Jim:  Yeah, typically the patriarchs will give you lineage.  In his particular case he had it from the patriarch and from the president of the church.  Both had testimonies of…

GT interrupts:  Oh that he was a literal descendant?

Jim:  literal descendant, yeah right.

GT:  Ok, so the interesting thing, that doesn’t happen very often in our church.  In fact I’m not aware of any.

Jim:  This is the first I know of.

GT:  Oh really!

Jim:  Yeah, I don’t know of any of our churches, yeah.

GT:  Oh, wow.  That’s interesting.  I know a bishop, and I don’t know any bishop that would want to do this but if a bishop that is a literal descendant of Aaron, he does not need counselors, which when you’re administering a ward, why would you not want to have counselors?  I don’t know.

Jim chuckles:  Yeah, he has counselors and he doesn’t want to give them up.  I can appreciate that.

GT:  Now is that a lifetime calling too, or is that just for a period of time?

Jim:  We kind of look at that as a lifetime calling too, right now at this point.  It’s really very new to us so we’re just kind of learning that.

In our next conversation we’ll talk more about Jim’s conversion to the Remnant Church.  Have you ever heard of the Remnant Church?  I want to thank media director Morgan Wigle for helping me arrange this interview.  Do you have any questions for Jim or Morgan?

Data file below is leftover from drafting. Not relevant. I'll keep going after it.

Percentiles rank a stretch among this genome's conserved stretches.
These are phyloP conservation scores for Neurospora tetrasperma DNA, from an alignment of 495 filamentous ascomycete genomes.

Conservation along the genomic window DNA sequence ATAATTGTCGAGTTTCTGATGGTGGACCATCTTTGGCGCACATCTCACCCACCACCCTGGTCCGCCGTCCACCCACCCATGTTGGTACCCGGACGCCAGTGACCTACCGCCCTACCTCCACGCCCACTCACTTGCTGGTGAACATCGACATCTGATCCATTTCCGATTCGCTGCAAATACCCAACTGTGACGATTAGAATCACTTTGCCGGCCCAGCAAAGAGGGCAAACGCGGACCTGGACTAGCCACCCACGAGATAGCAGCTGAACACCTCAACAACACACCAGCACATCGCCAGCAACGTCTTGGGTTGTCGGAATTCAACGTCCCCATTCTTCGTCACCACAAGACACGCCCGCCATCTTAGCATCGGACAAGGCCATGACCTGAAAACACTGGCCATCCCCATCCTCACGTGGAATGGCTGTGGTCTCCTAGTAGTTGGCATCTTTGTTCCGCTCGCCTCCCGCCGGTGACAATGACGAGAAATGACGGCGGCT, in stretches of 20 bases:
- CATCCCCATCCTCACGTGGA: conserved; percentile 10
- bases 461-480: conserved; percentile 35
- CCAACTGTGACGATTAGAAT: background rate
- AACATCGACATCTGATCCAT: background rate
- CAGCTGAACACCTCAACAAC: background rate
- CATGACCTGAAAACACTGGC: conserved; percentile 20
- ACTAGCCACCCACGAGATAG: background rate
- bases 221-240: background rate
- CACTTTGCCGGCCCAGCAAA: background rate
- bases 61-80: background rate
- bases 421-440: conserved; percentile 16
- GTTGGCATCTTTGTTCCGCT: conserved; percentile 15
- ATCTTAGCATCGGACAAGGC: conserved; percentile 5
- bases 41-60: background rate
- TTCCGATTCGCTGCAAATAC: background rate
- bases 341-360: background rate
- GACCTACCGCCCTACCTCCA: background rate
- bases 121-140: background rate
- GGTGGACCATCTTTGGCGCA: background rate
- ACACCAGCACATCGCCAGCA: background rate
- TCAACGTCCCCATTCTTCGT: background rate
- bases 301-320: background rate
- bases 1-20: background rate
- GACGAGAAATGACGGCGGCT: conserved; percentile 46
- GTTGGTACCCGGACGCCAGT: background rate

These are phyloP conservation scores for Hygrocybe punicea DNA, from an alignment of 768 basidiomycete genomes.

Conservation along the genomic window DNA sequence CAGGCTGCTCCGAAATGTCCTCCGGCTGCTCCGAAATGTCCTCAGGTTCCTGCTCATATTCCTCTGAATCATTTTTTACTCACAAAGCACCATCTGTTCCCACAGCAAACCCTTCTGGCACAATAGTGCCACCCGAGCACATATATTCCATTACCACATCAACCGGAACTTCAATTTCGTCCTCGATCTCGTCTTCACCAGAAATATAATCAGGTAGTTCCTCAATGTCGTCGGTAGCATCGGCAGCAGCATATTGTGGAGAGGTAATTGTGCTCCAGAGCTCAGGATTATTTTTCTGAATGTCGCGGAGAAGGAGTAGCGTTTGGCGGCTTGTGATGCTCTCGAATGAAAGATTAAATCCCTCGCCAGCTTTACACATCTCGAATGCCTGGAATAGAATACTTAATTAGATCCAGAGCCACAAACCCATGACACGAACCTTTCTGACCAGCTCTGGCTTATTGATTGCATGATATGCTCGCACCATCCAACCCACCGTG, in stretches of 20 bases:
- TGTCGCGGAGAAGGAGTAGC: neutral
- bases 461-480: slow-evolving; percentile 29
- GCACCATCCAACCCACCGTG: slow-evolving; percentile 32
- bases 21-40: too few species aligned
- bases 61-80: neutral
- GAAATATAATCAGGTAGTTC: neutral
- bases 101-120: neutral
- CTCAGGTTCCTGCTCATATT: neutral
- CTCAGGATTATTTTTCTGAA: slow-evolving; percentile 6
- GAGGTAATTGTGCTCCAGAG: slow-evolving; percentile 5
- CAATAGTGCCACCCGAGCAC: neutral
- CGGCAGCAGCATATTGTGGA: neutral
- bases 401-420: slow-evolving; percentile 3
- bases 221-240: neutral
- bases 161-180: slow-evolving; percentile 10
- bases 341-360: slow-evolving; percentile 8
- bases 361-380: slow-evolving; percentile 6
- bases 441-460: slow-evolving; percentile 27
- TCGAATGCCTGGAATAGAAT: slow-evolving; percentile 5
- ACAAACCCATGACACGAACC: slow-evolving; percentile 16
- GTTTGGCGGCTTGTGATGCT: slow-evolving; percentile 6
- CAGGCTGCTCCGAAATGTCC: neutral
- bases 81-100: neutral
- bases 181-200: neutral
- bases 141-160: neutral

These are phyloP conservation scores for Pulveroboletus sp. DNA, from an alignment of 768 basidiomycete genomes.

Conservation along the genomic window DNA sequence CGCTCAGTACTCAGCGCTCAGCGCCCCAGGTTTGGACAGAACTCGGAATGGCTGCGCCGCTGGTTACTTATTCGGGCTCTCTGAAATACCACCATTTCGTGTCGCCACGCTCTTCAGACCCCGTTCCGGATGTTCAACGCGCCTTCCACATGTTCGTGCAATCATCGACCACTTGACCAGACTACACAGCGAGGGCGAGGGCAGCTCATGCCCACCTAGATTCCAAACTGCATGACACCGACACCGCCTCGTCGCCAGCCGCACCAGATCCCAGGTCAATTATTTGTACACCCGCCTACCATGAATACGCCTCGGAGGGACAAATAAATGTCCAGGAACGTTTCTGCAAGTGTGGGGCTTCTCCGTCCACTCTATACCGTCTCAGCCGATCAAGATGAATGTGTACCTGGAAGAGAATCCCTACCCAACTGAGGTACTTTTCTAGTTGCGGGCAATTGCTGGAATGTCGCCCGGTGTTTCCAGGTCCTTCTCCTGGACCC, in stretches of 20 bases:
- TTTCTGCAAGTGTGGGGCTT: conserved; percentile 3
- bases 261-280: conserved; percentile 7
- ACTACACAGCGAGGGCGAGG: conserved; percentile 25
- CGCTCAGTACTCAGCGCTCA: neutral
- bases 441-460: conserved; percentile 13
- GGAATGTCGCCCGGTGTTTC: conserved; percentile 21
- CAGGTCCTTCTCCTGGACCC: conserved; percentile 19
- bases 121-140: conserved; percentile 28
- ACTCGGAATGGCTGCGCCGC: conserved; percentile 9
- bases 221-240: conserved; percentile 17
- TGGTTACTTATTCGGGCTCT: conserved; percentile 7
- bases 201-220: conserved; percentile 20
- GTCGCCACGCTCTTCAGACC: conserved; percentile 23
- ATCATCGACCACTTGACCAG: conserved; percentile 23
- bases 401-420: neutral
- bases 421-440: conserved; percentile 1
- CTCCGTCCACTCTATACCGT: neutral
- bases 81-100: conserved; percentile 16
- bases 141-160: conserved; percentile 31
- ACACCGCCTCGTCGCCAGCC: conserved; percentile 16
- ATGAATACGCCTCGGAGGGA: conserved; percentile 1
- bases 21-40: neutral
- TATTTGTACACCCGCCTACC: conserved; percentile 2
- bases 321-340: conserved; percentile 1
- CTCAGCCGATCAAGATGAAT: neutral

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Best Reasons for the Baja Theory

This is our last conversation with David Rosenvall.  In our last few episodes we’ve tried to poke holes in David’s theory of the Baja Theory of the Book of Mormon.  In this episode, we’ll talk about strengths of the theory.

I think one of the other things that makes Baja a little unique is this concept of being isolated.  The text over and over seems to imply that they were alone.  They didn’t have encounters with other people.  They were always the kings.  They were always fighting with their brothers.  When they found the Mulekites they were so excited that they put it in their record.  When they found evidence of another culture that had been wiped out, they put it in their record.  So you have to have some location that seems very isolated.  How do you isolate a group of people for that long that they don’t talk about anyone else?  In a peninsula like Baja, even today is isolated from mainland Mexico, even with all we have, so it’s a great place for isolation.  It’s a semi-arid, isolated environments are probably two of the strongest strengths that we have.